With Modern Storage the Oracle Buffer Cache is Not So Important.

With Oracle’s move towards engineered systems we all know that “more” is being done down at the storage layer and modern storage arrays have hundreds of spindles and massive caches. Does it really matter if data is kept in the Database Buffer Cache anymore?

Yes. Yes it does.

Time for a cool beer

Time for a cool beer

With much larger data sets and the still-real issue of less disk spindles per GB of data, the Oracle database buffer cache (more...)

If you use swingbench take note of sbutil

This is going to be a very short post for a change. I have used Swingbench extensively and really love the tool. Many thanks to Dominic Giles!

Recently he announced a new tool on his blog that you can use to inflate your data volume. So instead of using the “-scale” argument when executing oewizard you can just keep the defaults and later on create as much data as you like. Here is an example, (more...)

ADF and Two-Way WebSocket Communication Architecture

This post is based on WebSockets and ADF, topic described in the previous post - WebSocket Integration with ADF for PPR Request Monitoring. I would like to look into it from technical architecture perspective and split WebSockets server logic into separate application deployed on WebLogic. WebSocket is two-way (bidirectional) communication channel, this allows to send and received data at the same time. I'm going to demonstrate how it works with my sample application.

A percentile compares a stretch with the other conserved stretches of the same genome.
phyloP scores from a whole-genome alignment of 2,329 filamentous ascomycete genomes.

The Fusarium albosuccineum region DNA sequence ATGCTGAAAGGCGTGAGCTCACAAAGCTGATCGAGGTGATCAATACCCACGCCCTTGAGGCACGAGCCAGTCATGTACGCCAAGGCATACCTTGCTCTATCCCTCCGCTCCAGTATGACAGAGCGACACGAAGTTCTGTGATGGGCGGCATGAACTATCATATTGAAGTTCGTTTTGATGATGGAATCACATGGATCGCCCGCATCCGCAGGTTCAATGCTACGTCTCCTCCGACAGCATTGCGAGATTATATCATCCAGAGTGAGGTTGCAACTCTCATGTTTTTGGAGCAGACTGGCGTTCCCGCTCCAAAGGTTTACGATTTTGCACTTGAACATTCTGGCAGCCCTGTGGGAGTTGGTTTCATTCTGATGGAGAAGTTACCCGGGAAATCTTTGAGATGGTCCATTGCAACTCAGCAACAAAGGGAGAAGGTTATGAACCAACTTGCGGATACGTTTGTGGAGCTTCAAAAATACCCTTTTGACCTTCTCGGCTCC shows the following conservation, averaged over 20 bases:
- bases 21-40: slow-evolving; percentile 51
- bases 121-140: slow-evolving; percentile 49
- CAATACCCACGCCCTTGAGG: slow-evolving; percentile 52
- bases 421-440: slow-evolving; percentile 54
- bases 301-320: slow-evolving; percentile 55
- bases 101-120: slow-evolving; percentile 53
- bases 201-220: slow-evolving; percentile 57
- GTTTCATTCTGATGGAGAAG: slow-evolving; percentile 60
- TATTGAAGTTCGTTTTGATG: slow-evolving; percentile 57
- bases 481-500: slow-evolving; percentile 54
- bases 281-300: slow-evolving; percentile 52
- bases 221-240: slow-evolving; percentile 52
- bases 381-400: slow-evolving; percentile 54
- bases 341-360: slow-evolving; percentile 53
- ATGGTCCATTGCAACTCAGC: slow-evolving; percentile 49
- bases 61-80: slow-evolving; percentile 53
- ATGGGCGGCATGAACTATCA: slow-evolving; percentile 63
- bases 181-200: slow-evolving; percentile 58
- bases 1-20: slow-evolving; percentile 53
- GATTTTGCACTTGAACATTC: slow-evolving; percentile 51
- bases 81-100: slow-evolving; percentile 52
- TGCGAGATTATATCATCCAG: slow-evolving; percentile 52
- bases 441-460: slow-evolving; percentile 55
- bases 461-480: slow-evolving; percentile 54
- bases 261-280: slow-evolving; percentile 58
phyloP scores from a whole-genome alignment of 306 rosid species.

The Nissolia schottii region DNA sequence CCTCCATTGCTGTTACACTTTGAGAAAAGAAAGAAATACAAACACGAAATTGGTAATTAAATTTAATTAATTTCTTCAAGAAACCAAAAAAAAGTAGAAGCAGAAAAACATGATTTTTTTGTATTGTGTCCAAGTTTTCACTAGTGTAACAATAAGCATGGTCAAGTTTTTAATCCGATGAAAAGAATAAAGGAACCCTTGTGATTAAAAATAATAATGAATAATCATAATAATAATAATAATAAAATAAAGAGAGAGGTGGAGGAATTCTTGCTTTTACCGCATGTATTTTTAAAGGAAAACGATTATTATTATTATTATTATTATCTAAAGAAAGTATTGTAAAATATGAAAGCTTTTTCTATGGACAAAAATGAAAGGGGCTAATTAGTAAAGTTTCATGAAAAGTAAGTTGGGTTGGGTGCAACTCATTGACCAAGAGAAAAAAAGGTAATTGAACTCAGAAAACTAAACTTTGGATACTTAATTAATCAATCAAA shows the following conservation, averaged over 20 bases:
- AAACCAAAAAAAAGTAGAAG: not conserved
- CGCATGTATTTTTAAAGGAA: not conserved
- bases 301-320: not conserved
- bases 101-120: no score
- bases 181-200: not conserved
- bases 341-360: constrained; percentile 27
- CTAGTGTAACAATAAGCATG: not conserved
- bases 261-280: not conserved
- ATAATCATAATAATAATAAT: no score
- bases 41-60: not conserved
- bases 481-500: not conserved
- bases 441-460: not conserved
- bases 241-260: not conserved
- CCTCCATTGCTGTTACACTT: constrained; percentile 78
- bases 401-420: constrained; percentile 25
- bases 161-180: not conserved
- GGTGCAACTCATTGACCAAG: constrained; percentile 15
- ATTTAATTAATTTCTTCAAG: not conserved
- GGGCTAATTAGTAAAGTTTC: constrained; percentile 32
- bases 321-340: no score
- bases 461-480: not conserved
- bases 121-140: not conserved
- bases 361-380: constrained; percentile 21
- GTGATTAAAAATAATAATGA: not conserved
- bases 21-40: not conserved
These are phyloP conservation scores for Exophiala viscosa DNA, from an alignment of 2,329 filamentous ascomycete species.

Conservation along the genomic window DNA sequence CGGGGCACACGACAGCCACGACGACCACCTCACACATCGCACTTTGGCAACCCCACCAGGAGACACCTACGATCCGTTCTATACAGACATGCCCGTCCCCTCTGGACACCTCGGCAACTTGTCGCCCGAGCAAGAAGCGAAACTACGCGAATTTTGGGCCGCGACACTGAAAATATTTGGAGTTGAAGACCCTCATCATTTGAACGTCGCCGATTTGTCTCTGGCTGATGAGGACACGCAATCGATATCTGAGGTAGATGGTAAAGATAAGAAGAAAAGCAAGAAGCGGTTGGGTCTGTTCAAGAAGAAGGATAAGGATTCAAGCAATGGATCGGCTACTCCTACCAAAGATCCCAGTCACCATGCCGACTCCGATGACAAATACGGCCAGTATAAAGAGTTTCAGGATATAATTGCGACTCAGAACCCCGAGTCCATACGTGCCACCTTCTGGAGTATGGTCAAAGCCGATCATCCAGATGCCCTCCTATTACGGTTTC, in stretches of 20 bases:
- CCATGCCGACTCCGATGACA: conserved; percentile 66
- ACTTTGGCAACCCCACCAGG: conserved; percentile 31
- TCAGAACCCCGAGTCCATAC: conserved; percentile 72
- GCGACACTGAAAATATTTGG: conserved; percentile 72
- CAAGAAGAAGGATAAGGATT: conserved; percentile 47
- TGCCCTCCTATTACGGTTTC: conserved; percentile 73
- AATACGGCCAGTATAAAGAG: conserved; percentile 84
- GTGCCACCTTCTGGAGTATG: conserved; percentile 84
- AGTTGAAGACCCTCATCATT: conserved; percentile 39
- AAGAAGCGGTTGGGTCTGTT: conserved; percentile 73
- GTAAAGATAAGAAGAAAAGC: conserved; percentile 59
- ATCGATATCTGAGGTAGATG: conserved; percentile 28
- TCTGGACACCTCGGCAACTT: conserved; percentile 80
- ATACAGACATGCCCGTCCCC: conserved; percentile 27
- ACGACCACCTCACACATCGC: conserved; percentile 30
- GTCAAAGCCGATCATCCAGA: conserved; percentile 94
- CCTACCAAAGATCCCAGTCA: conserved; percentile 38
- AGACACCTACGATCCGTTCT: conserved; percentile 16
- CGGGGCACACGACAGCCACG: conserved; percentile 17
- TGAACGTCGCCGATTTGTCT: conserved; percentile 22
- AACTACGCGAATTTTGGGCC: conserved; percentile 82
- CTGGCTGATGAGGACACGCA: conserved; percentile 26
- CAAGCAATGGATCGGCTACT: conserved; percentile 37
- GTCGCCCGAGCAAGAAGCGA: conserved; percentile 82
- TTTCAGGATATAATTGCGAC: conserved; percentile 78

It is (more...)

What’s New in OBIEE 11.1.1.9 for Systems Administrators and Developers

After over two years since the last major release of OBIEE, Oracle released version 11.1.1.9 in May 2015. You can find the installers here and documentation here. 11.1.1.9 is termed the “terminal release” of the 11g line, and the 12c version is already out in closed-beta. We’d expect to see patchsets for 11g to continue for some time covering bugs and any security issues, but for new functionality in (more...)

Additional information on Oracle 12c big table caching

Teaching is on the things I like doing, and currently I am investigating the Oracle 12c features around caching data in the various memory areas. Since the In-Memory (cost) option has been discussed by other far more knowledgeable people I would like to share some findings about the big table caching here.

Some Background

In Oracle 12c you have two additional options to cache information: full database caching and big table caching. The first is (more...)

Efficiency

Here’s a question to which I don’t know the answer, and for which I don’t think anyone is likely to need the answer; but it might be an entertaining little puzzle for thr curious.

Assume you’re doing a full tablescan against a simple heap table of no more than 255 columns (and not using RAC, Exadata, In-memory, etc. etc. etc.), and the query is something like:


select  {columns 200 to 250}
from    t1
where    (more...)

Exadata Fast Data File Creation

This post is the result of some testing I performed on Exadata data file creation. You may know that Exadata offloading incorporates SQL optimisations as well as some infrastructure work. For quite some time Exadata allowed the DBA to create data files a lot quicker than on traditional systems. This has been documented before, for example by @mpnsh here